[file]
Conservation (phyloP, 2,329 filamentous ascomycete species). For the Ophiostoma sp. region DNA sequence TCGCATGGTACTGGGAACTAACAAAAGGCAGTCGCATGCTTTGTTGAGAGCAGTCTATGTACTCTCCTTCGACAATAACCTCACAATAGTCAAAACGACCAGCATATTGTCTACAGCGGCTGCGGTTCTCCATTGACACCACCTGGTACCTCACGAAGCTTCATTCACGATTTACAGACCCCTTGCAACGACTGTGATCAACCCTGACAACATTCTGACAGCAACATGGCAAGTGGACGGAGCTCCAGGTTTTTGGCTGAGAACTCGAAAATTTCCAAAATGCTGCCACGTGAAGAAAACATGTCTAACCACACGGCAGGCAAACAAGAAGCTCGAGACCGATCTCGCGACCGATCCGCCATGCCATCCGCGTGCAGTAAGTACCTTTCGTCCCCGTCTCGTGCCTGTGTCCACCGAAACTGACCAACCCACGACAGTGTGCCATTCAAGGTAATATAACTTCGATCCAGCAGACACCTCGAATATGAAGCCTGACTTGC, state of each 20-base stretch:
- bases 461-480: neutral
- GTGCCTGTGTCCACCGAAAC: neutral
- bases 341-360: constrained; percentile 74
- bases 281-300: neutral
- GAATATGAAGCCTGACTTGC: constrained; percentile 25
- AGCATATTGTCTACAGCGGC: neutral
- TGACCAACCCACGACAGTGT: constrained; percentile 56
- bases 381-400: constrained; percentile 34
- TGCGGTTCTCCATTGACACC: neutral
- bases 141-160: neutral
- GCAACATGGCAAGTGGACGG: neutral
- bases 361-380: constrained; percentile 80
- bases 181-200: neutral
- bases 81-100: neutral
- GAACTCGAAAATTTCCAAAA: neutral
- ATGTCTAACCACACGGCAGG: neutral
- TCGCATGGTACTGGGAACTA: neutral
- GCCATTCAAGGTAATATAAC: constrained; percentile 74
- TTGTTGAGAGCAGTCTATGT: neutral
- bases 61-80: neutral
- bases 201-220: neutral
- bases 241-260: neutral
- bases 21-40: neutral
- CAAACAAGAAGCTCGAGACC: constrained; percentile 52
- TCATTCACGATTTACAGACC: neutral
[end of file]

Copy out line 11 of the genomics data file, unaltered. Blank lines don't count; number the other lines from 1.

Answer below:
- bases 141-160: neutral